Written by: Kaia Joye Moyer
Last Thursday’s commute home from UCSB—or anywhere along California’s south coast—required a certain amount of “Zen.” If it were not for deep breathing and complete focus, we may have all melted into complete traffic despair. I was on the brink. After 45 minutes of inching onto the 101, I could still see UCSB behind me. I had gone two miles.
Was this a glimpse into El Niño?
Thursday afternoon brought much needed rain to southern California. But maybe too much too fast. The torrential downpours wreaked havoc on southern California roadways, resulting in the closure of Interstate 5 and California 58 due to debilitating flash floods and mudslides. The aftermath was sheer chaos. Nearly 200 vehicles were consumed by walls of mud and rock that washed across the highway, which mounted up to 20 feet in some areas of the 58. The subsequent rerouting of traffic disrupted commutes up the coast of California.
Despite the finger pointing, the storm was not actually related to this year’s “Godzilla El Niño.” It was the result of an unpredictable low pressure system and warm water off the coast. But this reality hasn’t stopped us from blaming El Niño for many of our daily woes. It has been bearing the brunt of many of our complaints recently.
Why is there so much traffic?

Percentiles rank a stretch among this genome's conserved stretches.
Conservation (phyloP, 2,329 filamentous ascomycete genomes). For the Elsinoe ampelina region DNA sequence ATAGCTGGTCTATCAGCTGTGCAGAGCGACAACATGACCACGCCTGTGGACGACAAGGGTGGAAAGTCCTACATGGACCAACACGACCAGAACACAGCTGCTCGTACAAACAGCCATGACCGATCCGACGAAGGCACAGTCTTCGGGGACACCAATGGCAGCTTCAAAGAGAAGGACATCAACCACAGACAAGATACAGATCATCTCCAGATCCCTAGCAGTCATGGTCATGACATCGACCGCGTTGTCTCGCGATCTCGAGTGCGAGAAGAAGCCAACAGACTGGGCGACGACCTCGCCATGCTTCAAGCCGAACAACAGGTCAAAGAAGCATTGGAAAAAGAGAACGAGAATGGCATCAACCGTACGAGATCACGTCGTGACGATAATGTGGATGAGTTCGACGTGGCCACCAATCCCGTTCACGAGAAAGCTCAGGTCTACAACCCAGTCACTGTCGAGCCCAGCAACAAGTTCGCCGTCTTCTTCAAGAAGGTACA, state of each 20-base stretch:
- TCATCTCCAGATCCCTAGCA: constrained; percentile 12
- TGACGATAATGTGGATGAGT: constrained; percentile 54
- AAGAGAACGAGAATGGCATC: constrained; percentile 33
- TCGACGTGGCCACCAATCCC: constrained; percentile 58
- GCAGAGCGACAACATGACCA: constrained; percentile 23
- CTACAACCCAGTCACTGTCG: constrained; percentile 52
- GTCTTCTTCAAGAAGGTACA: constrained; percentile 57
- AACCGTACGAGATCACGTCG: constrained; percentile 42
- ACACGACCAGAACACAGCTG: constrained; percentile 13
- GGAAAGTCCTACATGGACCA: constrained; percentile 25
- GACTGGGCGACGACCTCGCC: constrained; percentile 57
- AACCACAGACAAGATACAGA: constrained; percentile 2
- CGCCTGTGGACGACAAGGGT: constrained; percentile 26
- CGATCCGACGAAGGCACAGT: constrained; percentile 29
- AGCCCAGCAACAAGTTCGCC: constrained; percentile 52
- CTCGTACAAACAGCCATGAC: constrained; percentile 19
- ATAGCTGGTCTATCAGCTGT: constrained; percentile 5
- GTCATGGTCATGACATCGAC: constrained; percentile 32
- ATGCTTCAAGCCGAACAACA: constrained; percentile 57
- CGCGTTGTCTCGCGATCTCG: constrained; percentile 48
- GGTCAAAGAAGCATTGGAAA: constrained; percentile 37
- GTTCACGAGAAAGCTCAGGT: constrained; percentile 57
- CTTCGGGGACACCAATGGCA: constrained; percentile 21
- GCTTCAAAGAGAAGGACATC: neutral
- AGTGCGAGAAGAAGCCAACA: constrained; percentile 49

Why the sudden flooding? Mud slides? Road closures?
Why is it so hot? Why is it so humid?
Why is my power out?
Why is the water so warm?
Why are there so many shark sightings?
Why are tropical venomous sea snakes washing up on California beaches?
El Niño is everywhere right now, and for good reason. Meteorologists are predicting that this year’s El Niño has the potential to be one of the strongest on record, on par with those from 1983-84 and 1997-98.
But what does that really mean?
We know that El Niño is primarily an oceanic phenomenon, but this redistribution of heat in the Pacific Ocean has greater effects than just warming the water so we can surf without a wetsuit. In California we see the impacts in terms of changes in weather patterns, precipitation, migration routes, biological distributions; flooding and mudslides; and the wish that we had all invested in air conditioning. Globally the results may be much different: drought, natural disasters, issues of food security, possible civil conflicts (see Bren Professor, Kyle Meng’s latest paper).
El Niño isn’t new. It’s not surprising. It’s science. But it’s science with a lot of unknowns and ‘wait-and-sees.’ So the question is: is all of this hubbub worth our breath?
This is what we will be looking at in the coming weeks and months. What is the science of El Niño? How is it impacting the drought, our marine ecosystems, our city’s infrastructure?
Have a question about El Niño? Just ask.
Photos: Francine Orr (LA Times)